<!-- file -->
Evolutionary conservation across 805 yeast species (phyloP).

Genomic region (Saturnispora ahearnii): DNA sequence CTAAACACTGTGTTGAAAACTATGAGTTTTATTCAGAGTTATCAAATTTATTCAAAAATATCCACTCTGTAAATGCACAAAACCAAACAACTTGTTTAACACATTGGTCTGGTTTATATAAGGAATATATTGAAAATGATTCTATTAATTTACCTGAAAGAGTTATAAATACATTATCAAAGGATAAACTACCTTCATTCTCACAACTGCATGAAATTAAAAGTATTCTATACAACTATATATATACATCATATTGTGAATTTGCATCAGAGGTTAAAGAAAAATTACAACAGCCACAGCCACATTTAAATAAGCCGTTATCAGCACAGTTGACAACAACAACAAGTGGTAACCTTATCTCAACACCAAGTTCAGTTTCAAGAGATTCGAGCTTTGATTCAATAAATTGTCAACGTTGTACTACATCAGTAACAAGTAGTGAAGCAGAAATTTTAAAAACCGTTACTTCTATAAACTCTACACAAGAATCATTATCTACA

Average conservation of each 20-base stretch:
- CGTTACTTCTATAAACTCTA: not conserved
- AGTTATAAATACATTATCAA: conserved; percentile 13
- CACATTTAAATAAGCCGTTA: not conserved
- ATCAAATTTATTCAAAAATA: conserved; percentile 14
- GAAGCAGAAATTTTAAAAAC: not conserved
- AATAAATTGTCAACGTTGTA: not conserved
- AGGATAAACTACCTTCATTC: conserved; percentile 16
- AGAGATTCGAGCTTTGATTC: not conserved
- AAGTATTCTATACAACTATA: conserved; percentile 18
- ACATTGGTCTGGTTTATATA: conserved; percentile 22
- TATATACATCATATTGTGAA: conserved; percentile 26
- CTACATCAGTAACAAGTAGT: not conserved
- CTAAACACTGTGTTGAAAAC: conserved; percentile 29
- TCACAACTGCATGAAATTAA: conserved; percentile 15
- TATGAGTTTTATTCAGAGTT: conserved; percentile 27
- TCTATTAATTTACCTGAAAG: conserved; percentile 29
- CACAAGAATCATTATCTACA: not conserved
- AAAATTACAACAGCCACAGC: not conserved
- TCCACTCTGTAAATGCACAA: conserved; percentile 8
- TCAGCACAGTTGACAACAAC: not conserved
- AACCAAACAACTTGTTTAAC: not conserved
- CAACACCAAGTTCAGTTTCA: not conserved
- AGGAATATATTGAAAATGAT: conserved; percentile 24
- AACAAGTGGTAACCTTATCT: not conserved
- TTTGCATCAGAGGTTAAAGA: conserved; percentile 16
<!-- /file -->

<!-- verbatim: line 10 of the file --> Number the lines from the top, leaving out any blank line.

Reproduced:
- AGGATAAACTACCTTCATTC: conserved; percentile 16